• The information about Heather’s prior DUI was not disclosed to the electing convention per the national guidelines.
The conclusion I have reached is that our search committee and standing committee followed the guidelines from the national church but that our guidelines are woefully inadequate and naïve in addressing the complex problems of substance abuse and addiction. Questions regarding how one is managing and treating a chronic condition like addiction, or any other chronic condition which could impact a clergy’s ability to serve as a church leader, are questions which need to be addressed as part of the search process. I strongly believe our national guidelines need revision to address this deficiency but recognize that within the limits of what they could do our search and standing committees did their job to the best of their ability.
Some have expressed their feeling that the details of Heather’s DUI should have been made public to those charged with electing her. Heather was encouraged to self-disclose this during the walkabout meetings. She chose not to disclose. In hindsight, her lack of transparency over disclosing this raises serious questions about whether or not she was addressing her alcoholism. Indiscriminately publicizing the details of a DUI beyond the search and standing committees would have been akin to labeling someone with a scarlet letter: it is shaming. Shaming is never redemptive or Christian and serves to discourage those suffering from alcoholism and addiction from seeking needed treatment. Revising the process for more transparency in disclosing to search committees and standing committees would likely have resulted in Heather’s candidacy for bishop ending before her name was put forward for election.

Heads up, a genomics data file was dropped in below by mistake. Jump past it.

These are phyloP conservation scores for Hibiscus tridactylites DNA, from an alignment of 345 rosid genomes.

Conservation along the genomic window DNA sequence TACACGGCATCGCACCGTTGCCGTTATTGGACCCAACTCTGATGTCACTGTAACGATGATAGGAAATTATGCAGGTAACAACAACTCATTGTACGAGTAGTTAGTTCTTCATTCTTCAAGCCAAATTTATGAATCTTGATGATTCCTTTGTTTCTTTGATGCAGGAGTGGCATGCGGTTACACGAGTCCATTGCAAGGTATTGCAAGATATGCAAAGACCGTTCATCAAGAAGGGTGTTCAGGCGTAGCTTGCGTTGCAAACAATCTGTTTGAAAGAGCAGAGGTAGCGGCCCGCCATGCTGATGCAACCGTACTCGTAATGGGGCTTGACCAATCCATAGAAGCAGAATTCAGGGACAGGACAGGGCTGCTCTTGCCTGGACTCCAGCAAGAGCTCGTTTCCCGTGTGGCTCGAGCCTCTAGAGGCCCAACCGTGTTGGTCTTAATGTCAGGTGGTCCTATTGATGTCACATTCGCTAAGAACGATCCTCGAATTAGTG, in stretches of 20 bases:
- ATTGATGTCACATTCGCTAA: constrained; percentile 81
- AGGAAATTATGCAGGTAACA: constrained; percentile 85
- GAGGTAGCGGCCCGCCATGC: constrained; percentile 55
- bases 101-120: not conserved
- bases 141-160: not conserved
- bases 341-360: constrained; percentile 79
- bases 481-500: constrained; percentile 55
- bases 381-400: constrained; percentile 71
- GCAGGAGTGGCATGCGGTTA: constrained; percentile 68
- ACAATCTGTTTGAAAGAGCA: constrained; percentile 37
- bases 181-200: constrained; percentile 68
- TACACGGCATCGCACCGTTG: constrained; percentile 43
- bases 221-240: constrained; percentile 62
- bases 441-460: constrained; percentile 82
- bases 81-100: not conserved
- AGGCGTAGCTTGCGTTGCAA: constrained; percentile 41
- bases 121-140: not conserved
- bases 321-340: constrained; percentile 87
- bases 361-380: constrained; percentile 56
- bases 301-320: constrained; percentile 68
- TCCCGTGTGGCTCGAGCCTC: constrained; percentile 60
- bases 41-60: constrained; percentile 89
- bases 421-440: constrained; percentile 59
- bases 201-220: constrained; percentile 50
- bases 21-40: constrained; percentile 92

I have been asked as to whether or not Heather was subjected to a criminal background check as all candidates for ordination are in the Episcopal Church.... The responsibility for running a background check for bishop’s candidates is that of the Presiding Bishop’s office at the national church, not the local diocese.